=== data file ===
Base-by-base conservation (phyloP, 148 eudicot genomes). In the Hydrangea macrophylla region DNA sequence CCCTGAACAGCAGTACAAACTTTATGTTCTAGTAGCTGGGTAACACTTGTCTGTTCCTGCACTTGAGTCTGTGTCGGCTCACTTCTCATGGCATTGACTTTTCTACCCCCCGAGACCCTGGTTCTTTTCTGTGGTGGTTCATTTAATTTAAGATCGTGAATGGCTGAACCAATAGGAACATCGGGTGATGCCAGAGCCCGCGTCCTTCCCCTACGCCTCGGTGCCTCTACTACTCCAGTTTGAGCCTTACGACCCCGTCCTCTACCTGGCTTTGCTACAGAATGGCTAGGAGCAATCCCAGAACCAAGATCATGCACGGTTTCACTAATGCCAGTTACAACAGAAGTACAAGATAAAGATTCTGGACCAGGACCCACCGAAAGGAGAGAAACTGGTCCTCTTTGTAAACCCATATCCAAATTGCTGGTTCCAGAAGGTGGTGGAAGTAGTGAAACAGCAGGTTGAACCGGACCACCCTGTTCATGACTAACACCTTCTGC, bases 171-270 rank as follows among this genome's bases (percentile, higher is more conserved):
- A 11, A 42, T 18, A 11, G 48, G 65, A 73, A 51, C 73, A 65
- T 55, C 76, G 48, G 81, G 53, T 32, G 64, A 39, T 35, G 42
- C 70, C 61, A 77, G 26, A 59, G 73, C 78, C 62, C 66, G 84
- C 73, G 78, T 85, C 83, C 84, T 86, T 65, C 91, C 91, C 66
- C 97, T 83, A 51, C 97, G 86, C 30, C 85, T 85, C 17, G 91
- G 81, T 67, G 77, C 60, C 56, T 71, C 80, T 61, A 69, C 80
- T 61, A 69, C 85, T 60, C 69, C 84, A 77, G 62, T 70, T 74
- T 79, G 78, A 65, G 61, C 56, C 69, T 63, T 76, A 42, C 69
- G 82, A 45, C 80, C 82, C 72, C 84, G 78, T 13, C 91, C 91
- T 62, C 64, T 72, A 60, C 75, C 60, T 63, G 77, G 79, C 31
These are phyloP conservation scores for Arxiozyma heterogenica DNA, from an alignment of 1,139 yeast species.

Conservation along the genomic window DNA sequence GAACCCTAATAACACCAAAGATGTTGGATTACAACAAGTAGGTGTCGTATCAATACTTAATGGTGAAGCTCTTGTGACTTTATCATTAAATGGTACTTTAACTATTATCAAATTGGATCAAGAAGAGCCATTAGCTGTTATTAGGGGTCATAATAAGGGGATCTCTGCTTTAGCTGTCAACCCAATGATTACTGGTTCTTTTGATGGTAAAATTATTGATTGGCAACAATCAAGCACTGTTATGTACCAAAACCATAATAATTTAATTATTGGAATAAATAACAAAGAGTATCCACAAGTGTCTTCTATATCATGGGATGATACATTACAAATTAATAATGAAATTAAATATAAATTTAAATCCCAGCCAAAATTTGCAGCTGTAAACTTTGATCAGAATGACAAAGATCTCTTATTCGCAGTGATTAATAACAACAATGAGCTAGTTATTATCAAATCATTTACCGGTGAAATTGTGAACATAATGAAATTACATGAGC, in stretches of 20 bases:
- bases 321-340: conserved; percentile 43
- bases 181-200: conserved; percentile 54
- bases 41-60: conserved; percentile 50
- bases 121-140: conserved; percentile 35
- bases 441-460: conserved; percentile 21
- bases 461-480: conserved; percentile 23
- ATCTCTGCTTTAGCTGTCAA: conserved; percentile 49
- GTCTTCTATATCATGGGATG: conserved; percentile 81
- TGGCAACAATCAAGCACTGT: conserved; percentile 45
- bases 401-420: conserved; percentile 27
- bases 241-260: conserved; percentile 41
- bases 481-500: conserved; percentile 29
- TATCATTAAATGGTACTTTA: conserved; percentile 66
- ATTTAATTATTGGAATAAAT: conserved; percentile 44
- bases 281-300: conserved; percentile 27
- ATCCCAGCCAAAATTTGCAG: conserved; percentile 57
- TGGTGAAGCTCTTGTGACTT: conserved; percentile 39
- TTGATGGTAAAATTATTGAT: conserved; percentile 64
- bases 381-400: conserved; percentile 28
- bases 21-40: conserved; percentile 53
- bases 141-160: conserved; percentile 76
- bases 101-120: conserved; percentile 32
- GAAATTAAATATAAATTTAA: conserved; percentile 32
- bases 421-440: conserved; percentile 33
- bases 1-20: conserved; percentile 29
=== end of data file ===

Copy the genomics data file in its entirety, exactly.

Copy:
Base-by-base conservation (phyloP, 148 eudicot genomes). In the Hydrangea macrophylla region DNA sequence CCCTGAACAGCAGTACAAACTTTATGTTCTAGTAGCTGGGTAACACTTGTCTGTTCCTGCACTTGAGTCTGTGTCGGCTCACTTCTCATGGCATTGACTTTTCTACCCCCCGAGACCCTGGTTCTTTTCTGTGGTGGTTCATTTAATTTAAGATCGTGAATGGCTGAACCAATAGGAACATCGGGTGATGCCAGAGCCCGCGTCCTTCCCCTACGCCTCGGTGCCTCTACTACTCCAGTTTGAGCCTTACGACCCCGTCCTCTACCTGGCTTTGCTACAGAATGGCTAGGAGCAATCCCAGAACCAAGATCATGCACGGTTTCACTAATGCCAGTTACAACAGAAGTACAAGATAAAGATTCTGGACCAGGACCCACCGAAAGGAGAGAAACTGGTCCTCTTTGTAAACCCATATCCAAATTGCTGGTTCCAGAAGGTGGTGGAAGTAGTGAAACAGCAGGTTGAACCGGACCACCCTGTTCATGACTAACACCTTCTGC, bases 171-270 rank as follows among this genome's bases (percentile, higher is more conserved):
- A 11, A 42, T 18, A 11, G 48, G 65, A 73, A 51, C 73, A 65
- T 55, C 76, G 48, G 81, G 53, T 32, G 64, A 39, T 35, G 42
- C 70, C 61, A 77, G 26, A 59, G 73, C 78, C 62, C 66, G 84
- C 73, G 78, T 85, C 83, C 84, T 86, T 65, C 91, C 91, C 66
- C 97, T 83, A 51, C 97, G 86, C 30, C 85, T 85, C 17, G 91
- G 81, T 67, G 77, C 60, C 56, T 71, C 80, T 61, A 69, C 80
- T 61, A 69, C 85, T 60, C 69, C 84, A 77, G 62, T 70, T 74
- T 79, G 78, A 65, G 61, C 56, C 69, T 63, T 76, A 42, C 69
- G 82, A 45, C 80, C 82, C 72, C 84, G 78, T 13, C 91, C 91
- T 62, C 64, T 72, A 60, C 75, C 60, T 63, G 77, G 79, C 31
These are phyloP conservation scores for Arxiozyma heterogenica DNA, from an alignment of 1,139 yeast species.

Conservation along the genomic window DNA sequence GAACCCTAATAACACCAAAGATGTTGGATTACAACAAGTAGGTGTCGTATCAATACTTAATGGTGAAGCTCTTGTGACTTTATCATTAAATGGTACTTTAACTATTATCAAATTGGATCAAGAAGAGCCATTAGCTGTTATTAGGGGTCATAATAAGGGGATCTCTGCTTTAGCTGTCAACCCAATGATTACTGGTTCTTTTGATGGTAAAATTATTGATTGGCAACAATCAAGCACTGTTATGTACCAAAACCATAATAATTTAATTATTGGAATAAATAACAAAGAGTATCCACAAGTGTCTTCTATATCATGGGATGATACATTACAAATTAATAATGAAATTAAATATAAATTTAAATCCCAGCCAAAATTTGCAGCTGTAAACTTTGATCAGAATGACAAAGATCTCTTATTCGCAGTGATTAATAACAACAATGAGCTAGTTATTATCAAATCATTTACCGGTGAAATTGTGAACATAATGAAATTACATGAGC, in stretches of 20 bases:
- bases 321-340: conserved; percentile 43
- bases 181-200: conserved; percentile 54
- bases 41-60: conserved; percentile 50
- bases 121-140: conserved; percentile 35
- bases 441-460: conserved; percentile 21
- bases 461-480: conserved; percentile 23
- ATCTCTGCTTTAGCTGTCAA: conserved; percentile 49
- GTCTTCTATATCATGGGATG: conserved; percentile 81
- TGGCAACAATCAAGCACTGT: conserved; percentile 45
- bases 401-420: conserved; percentile 27
- bases 241-260: conserved; percentile 41
- bases 481-500: conserved; percentile 29
- TATCATTAAATGGTACTTTA: conserved; percentile 66
- ATTTAATTATTGGAATAAAT: conserved; percentile 44
- bases 281-300: conserved; percentile 27
- ATCCCAGCCAAAATTTGCAG: conserved; percentile 57
- TGGTGAAGCTCTTGTGACTT: conserved; percentile 39
- TTGATGGTAAAATTATTGAT: conserved; percentile 64
- bases 381-400: conserved; percentile 28
- bases 21-40: conserved; percentile 53
- bases 141-160: conserved; percentile 76
- bases 101-120: conserved; percentile 32
- GAAATTAAATATAAATTTAA: conserved; percentile 32
- bases 421-440: conserved; percentile 33
- bases 1-20: conserved; percentile 29